Once you have got rid of all of your tiles, shout ‘bananas’ and, as long as your grid stands up to the scrutiny of your teammates.

We loved this game as well – the quality of all the component parts shine through and we particularly liked that the letters were etched into the tiles rather than just printed on top, making them far more durable with more longevity. Bananagrams is a lovely game, and is more quick-paced and frantic than I would have expected from a letter tiles game – it’s like Scrabble after a pint of Lucozade!

This is one that I think works better if the participants are of a similar age and ability to each other – there is no way that my seven-year-old can have an enjoyable game against an adult, because of different vocabulary sizes and spelling abilities. That said, it is super fun as a game for either adults or kids, and is also a great educational toy dressed up as a fun game. The banana theme makes the game more engaging for the kids and adds another element of fun to an already great game. The pouch makes the game ideal for taking anywhere, although you will need a decent sized table to play it – this isn’t one for an aeroplane or the corner of the departure lounge if your flight is delayed!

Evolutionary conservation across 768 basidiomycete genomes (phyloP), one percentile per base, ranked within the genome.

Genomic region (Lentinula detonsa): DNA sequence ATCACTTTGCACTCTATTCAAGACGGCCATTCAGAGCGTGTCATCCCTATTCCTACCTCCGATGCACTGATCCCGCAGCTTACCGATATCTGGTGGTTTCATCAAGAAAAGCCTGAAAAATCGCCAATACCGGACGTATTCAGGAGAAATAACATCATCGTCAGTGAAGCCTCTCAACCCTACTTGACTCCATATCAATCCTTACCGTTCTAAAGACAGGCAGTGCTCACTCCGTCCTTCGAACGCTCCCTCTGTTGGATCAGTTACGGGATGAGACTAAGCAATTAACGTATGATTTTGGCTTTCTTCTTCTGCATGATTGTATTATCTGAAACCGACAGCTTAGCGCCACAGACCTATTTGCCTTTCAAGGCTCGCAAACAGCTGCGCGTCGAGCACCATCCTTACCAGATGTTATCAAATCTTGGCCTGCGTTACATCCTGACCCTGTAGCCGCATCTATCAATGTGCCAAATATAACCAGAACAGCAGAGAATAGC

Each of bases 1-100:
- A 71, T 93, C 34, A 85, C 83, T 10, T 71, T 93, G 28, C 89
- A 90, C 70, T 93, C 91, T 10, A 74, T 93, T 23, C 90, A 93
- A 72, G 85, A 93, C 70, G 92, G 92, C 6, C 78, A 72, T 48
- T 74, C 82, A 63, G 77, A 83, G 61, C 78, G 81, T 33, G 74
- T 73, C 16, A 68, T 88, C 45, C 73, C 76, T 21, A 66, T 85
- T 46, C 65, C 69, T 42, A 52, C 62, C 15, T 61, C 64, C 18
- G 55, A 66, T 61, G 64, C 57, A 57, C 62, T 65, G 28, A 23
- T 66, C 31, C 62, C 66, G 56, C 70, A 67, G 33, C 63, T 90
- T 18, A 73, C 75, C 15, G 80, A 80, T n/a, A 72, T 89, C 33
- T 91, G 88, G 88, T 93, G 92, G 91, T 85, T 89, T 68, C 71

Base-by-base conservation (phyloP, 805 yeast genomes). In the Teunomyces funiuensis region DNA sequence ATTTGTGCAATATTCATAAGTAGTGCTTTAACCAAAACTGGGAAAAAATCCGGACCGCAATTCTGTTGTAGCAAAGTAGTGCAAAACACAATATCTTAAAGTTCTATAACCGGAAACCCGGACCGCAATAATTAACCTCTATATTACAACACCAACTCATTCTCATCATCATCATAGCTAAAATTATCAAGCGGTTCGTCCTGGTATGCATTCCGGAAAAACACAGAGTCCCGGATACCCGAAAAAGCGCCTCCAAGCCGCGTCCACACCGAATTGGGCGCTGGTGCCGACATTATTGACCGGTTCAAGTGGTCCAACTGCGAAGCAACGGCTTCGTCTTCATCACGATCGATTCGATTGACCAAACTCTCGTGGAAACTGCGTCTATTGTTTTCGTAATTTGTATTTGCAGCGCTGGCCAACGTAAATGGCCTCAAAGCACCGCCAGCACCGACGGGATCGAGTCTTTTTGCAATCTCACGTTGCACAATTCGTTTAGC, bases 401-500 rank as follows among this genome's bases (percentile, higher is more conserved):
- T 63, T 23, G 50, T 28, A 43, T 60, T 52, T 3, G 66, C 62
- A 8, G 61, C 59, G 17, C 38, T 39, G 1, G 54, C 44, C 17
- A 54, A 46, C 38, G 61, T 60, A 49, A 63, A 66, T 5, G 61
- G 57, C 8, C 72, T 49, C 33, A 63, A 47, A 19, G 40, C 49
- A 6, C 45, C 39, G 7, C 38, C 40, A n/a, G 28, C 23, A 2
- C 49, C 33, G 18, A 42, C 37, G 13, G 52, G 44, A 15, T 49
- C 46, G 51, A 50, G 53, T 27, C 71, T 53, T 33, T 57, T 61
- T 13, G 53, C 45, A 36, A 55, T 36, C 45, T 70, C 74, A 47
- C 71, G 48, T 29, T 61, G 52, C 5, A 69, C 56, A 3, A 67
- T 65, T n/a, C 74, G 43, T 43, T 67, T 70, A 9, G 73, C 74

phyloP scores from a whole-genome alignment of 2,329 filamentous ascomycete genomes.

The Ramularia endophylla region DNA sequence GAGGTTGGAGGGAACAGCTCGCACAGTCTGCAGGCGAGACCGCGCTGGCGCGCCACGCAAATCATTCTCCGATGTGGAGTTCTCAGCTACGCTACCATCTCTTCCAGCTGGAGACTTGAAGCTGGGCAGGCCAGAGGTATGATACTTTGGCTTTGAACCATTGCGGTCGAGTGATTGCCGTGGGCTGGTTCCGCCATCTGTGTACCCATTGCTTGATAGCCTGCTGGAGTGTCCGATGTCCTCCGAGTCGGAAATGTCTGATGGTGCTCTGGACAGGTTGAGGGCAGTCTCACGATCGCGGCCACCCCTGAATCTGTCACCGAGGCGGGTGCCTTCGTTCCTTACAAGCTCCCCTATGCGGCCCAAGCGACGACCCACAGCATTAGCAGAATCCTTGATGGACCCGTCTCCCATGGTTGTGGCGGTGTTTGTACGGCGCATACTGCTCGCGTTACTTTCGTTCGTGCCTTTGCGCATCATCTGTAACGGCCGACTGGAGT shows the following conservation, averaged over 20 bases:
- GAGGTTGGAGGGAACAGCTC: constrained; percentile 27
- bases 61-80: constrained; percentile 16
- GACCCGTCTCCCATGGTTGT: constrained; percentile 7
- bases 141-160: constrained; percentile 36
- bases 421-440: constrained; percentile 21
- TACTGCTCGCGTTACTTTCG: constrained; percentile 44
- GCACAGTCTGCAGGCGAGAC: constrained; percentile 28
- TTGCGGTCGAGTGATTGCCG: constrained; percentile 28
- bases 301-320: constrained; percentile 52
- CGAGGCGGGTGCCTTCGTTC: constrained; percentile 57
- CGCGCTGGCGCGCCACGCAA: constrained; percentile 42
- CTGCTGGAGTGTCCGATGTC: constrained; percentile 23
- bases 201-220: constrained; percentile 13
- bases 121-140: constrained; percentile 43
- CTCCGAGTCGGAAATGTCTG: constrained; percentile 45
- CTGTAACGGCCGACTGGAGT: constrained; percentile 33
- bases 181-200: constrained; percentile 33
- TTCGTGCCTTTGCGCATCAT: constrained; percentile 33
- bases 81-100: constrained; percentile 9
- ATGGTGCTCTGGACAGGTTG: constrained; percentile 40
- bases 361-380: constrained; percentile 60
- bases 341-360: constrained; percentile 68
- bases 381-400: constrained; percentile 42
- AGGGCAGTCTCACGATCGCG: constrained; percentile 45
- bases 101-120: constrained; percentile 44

The instructions also have rules for three alternative ways to play – solo, faster or slower so there really is a way to play this one in almost all situations as long as you have a table.

Now, if educational games are your thing, Rory’s Story Cubes (RRP: £9.99) might be the one for you. It isn’t a game as such, as there is no competition or winning involved, but it is a lovely way to pass the time with kids of almost any age. I love anything that stimulates the imagination of children and Rory’s Story Cubes certainly do that!

They come packaged in a small, hinged sturdy cardboard box with a magnetic fastening, which sits inside a bight and engaging sleeve. The box contains nine dice, each one with different images etched into each face of the dice, so 54 different images in total. The idea is to use the dice as prompts to create characters and little tales, which can get more and more intricate and involved as you get used to the game.